Mauser 98 & Lee Enfield

Discussion in 'Military History and Militaria' started by jonwilly, Sep 5, 2006.

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  1. Over the years I have read many a piece where the Mauser 98 is praised as a high quality rifle, a tribute to the gun makers art.
    Last month I was listening to a TV program, while being on net and the Yank commentator says the Mauser 98 only had a 5 round magazine and so was not really up to it in a modern war, WW II.
    The Enfield was the main competator to the Mauser and this I know had a 10 round mag.
    First question is why only 5 rounds for the Mauser ? I mean it did WW I and was then still in service for Hitlers War.
    I know both rifles where manufacture around the world in their millions.
    So would the boards experts care to comment on the vices and virture of these two outstanding 'Guns'.
  2. Not only did the Lee-Enfield have a 10 round mag, it also had a much faster bolt action. IIRC, the record for speed firing of a LE was 38 rounds in a minute - including reloading.
    The Mauser bolt was much stronger and the rifle was more accurate but the LE could hit a 6 inch target at 600 yards - further than most soldiers ever fired.
    Coupled with its ability to resist dirt, give me a LE any day.
  3. Most likely reason for the Mauser 98 holding 5 rounds? thats what the Stripper Clip(Charger) held, it can be as simple as that.

    SMLE was faster to work the Bolt since the locking lugs were in the rear. My 1915 BSA No.1 MkIII's only vice is the safety catch sucks, if not put all the way forward, it can move into Fire mode easily. The Mauser safety locks the bolt & can't inadvertantly be switched. By the way, the Buttstock on my rifle is marked RWF would that mean Royal Welsh Fusiliers by any chance?

    The P14 Rifle when adapted to Cal. .30 US held 6 rounds in the magazine, had the Mauser style Bolt, but the Enfield safety catch.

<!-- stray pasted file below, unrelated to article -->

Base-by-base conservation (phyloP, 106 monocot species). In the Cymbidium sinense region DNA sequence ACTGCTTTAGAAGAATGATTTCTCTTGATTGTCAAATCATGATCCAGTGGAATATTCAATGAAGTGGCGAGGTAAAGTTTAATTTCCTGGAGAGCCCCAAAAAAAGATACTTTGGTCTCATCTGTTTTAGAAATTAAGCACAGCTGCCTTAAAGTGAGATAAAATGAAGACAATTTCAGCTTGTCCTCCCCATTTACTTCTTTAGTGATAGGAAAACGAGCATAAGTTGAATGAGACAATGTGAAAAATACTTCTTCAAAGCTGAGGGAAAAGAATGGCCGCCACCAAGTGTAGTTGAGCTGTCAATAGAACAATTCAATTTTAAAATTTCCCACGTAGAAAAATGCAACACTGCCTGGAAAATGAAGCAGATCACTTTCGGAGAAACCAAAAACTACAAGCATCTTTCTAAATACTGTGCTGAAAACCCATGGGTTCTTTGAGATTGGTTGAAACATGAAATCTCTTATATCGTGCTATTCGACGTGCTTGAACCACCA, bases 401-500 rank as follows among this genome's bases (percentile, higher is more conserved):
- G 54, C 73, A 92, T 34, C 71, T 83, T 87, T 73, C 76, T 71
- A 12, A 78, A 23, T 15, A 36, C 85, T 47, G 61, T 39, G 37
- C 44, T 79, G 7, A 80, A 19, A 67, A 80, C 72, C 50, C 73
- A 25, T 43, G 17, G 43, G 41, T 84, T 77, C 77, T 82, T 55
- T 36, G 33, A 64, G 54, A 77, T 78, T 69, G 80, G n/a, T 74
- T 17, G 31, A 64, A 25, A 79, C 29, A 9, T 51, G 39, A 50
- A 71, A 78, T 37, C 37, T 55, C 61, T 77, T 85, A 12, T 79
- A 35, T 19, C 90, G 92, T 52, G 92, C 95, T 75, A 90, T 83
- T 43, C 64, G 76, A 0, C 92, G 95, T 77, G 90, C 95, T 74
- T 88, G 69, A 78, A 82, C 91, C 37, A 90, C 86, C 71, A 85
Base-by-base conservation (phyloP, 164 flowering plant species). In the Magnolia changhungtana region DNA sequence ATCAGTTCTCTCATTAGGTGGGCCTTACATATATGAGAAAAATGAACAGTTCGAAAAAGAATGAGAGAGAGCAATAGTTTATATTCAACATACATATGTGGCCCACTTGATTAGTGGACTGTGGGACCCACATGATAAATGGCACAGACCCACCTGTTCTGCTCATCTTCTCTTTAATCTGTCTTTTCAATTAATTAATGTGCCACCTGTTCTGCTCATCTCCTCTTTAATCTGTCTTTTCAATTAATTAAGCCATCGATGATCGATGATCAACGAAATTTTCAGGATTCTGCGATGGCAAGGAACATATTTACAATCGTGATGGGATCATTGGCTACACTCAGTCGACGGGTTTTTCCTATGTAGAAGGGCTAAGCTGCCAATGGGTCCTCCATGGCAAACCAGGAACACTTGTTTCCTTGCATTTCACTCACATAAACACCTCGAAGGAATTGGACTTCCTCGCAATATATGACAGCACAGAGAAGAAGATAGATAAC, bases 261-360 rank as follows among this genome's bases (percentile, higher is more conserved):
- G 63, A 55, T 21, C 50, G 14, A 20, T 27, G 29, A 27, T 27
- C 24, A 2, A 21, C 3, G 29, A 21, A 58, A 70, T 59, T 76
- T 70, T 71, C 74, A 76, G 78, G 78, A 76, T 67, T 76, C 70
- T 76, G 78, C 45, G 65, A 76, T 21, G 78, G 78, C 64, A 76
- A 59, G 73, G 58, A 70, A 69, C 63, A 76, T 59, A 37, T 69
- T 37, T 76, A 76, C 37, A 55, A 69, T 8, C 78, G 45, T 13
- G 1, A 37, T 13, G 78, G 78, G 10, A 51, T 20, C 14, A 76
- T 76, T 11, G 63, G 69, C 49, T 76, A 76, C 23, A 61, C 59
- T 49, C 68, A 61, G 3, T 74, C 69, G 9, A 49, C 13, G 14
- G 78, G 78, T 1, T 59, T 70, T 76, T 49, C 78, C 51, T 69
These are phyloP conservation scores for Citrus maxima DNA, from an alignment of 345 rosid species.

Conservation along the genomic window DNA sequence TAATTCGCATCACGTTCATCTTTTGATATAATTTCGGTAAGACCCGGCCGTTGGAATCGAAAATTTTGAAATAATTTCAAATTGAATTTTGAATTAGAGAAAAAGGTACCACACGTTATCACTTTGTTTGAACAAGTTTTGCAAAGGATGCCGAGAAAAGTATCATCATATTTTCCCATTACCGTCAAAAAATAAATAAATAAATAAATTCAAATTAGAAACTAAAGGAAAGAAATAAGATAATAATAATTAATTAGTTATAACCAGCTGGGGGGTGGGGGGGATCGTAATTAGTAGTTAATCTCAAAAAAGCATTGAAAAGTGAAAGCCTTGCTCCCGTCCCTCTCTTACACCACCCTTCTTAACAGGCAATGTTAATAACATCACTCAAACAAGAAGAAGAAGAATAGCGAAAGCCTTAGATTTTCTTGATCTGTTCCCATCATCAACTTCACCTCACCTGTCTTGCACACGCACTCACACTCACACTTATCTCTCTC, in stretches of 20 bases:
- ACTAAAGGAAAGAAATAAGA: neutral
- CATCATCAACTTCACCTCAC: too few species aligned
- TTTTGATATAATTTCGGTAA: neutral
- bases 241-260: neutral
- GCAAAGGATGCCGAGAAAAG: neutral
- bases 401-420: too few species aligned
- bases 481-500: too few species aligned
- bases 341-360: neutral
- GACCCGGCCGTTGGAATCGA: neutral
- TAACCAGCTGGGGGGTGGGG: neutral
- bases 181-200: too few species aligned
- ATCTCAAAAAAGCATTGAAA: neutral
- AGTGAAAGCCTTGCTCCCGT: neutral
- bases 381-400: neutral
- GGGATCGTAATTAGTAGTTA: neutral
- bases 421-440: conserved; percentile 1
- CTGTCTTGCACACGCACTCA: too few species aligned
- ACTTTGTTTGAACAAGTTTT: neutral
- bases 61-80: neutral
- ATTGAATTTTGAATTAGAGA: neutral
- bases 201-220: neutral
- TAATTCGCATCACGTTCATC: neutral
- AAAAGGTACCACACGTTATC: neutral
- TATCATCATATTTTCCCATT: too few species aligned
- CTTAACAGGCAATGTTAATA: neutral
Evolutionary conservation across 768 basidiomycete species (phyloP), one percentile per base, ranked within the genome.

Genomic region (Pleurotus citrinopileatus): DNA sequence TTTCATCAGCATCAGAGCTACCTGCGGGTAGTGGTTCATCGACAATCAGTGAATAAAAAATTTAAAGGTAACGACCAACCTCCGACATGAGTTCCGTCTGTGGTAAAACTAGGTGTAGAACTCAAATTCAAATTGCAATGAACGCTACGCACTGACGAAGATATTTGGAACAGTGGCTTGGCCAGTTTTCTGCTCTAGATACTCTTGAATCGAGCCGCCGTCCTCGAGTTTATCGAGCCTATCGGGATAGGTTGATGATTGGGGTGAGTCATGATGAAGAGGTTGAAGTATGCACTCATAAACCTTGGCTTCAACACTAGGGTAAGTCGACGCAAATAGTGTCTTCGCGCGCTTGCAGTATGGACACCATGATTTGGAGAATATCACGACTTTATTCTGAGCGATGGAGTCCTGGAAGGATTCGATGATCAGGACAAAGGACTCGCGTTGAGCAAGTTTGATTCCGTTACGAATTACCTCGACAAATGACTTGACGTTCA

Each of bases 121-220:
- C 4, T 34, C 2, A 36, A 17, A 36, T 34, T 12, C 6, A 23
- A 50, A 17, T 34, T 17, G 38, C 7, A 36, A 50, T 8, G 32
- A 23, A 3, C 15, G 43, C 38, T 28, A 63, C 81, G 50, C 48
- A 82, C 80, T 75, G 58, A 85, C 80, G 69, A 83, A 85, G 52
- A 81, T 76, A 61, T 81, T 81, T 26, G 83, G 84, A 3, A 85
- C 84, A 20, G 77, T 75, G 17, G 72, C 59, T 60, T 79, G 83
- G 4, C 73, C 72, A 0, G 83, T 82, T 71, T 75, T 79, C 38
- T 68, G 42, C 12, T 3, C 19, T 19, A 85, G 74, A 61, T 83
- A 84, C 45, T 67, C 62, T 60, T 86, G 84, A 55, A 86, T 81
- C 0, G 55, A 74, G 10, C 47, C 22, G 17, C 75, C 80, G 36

4. The Mauser and Enfield were both designed in at a time when the previous two or three hundred years' of firearms had been single-shot, so five rounds would have seemed like a lot to an army which was comfortable with single-loading. The British Army, for example, was perfectly happy to stay with the Martini-Henry whilst many European rivals were adopting magazine rifles.

    The first Lee Metford (Boer War vintage) had an 8-rnd magazine that was loaded from the top with single rounds. When charger clips were approved and adopted, it made sense to enlarge the Enfield magazine to 10 rnds.

    Experience in WW1 clearly showed the need for high volumes of rapid fire, so both Enfield and Mauser were tried with experimental 20 rnd magazines. Since neither rifle was designed for "quick change" magazines (the Enfield mag is only removed for cleaning), the 20-rnd mags offered no real advantage over topping up with chargers. In this, the Enfield excelled, as a full charger could be inserted into a mag with 1-5 rnds remaining, thus allowing reloading at an opportune moment. The Mauser, by contrast, has to wait for its ammo to be expended before charger loading is possible: a small difference, but probably crucial in a firefight.